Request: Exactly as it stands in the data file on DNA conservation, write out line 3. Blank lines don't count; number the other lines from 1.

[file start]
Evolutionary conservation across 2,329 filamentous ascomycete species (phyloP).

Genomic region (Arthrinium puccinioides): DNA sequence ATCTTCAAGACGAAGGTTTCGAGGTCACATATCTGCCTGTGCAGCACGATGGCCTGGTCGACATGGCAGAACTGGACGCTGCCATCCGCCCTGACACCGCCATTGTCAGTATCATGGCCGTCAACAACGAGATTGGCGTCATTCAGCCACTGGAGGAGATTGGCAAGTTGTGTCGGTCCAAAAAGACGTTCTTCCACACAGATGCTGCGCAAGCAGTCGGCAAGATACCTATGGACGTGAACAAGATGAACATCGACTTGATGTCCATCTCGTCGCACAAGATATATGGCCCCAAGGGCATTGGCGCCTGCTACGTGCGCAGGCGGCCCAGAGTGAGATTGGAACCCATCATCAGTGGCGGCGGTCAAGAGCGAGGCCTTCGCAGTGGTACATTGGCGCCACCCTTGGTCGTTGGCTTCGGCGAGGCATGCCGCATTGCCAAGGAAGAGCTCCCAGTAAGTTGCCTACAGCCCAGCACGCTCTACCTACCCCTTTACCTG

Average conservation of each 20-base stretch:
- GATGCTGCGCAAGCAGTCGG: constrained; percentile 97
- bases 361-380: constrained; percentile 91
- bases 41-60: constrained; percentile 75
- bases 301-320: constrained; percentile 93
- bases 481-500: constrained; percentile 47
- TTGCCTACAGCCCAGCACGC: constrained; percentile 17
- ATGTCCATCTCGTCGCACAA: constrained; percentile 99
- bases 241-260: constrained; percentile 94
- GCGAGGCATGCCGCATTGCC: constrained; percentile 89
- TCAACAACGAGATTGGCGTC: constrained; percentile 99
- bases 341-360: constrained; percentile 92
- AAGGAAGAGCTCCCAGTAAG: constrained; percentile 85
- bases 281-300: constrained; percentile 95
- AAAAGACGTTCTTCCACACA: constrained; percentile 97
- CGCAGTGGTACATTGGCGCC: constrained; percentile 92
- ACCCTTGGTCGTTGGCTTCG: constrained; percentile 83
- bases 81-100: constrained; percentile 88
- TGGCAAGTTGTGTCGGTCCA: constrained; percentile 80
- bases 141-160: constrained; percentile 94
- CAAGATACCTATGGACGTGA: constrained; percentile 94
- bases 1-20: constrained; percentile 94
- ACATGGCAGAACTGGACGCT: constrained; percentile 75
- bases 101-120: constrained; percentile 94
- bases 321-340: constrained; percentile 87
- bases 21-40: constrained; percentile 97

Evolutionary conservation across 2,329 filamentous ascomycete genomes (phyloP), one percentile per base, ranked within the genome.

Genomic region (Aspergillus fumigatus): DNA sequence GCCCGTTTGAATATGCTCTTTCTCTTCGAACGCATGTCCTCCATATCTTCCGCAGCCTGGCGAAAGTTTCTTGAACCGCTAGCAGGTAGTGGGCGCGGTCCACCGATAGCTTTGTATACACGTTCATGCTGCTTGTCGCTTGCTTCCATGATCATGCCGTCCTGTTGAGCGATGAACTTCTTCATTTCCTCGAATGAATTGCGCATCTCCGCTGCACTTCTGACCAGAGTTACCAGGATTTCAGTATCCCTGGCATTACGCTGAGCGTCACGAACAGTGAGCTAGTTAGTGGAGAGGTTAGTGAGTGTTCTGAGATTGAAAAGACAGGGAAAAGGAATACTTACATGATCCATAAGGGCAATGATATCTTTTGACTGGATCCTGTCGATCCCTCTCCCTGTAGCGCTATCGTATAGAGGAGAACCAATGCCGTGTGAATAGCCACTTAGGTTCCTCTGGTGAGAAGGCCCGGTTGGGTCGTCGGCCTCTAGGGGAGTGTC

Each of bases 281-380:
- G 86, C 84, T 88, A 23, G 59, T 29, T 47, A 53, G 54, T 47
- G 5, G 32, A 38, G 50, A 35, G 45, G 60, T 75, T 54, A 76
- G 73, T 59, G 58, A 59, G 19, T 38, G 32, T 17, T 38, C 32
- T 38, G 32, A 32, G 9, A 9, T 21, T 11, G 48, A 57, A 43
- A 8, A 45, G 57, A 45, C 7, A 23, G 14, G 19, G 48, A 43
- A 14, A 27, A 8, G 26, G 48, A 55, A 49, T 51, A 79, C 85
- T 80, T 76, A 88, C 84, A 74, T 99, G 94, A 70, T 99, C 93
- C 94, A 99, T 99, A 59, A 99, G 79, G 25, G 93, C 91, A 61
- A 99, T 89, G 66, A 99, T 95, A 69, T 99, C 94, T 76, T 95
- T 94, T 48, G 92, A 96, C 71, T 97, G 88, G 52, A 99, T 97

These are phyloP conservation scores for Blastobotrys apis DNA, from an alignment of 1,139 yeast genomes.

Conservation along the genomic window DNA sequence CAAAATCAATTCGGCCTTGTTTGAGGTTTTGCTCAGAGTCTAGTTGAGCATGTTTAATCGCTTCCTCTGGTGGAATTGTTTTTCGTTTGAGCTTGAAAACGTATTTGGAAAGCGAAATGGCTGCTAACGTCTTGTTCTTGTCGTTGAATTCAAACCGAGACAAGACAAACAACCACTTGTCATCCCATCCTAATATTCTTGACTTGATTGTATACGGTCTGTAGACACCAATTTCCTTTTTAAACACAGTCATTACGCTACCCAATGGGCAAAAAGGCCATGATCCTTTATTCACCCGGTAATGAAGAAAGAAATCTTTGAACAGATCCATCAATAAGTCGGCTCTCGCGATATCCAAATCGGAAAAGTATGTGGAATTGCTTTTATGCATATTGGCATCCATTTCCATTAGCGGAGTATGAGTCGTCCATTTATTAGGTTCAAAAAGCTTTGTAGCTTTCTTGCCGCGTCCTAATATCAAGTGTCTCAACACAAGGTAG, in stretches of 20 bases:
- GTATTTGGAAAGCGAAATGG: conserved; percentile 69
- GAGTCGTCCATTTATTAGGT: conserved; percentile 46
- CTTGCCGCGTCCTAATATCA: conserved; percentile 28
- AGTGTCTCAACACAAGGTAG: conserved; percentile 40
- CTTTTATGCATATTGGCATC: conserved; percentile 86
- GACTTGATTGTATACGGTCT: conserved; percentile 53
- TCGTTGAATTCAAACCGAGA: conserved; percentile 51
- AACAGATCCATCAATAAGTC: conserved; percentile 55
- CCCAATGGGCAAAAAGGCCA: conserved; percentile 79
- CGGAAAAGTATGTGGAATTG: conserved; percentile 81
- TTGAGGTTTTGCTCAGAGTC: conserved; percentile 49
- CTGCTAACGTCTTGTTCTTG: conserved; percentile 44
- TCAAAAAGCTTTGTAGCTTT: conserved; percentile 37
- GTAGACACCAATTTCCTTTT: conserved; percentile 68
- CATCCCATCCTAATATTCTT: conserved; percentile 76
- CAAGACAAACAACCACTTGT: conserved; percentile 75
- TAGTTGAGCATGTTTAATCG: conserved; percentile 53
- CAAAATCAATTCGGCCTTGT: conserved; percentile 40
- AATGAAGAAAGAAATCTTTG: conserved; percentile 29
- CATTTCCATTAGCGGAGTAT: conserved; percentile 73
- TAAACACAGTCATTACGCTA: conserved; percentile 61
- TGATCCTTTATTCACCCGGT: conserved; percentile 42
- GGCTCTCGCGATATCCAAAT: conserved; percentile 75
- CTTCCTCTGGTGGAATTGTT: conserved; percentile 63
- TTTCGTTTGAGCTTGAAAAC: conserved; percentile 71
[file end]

Average conservation of each 20-base stretch: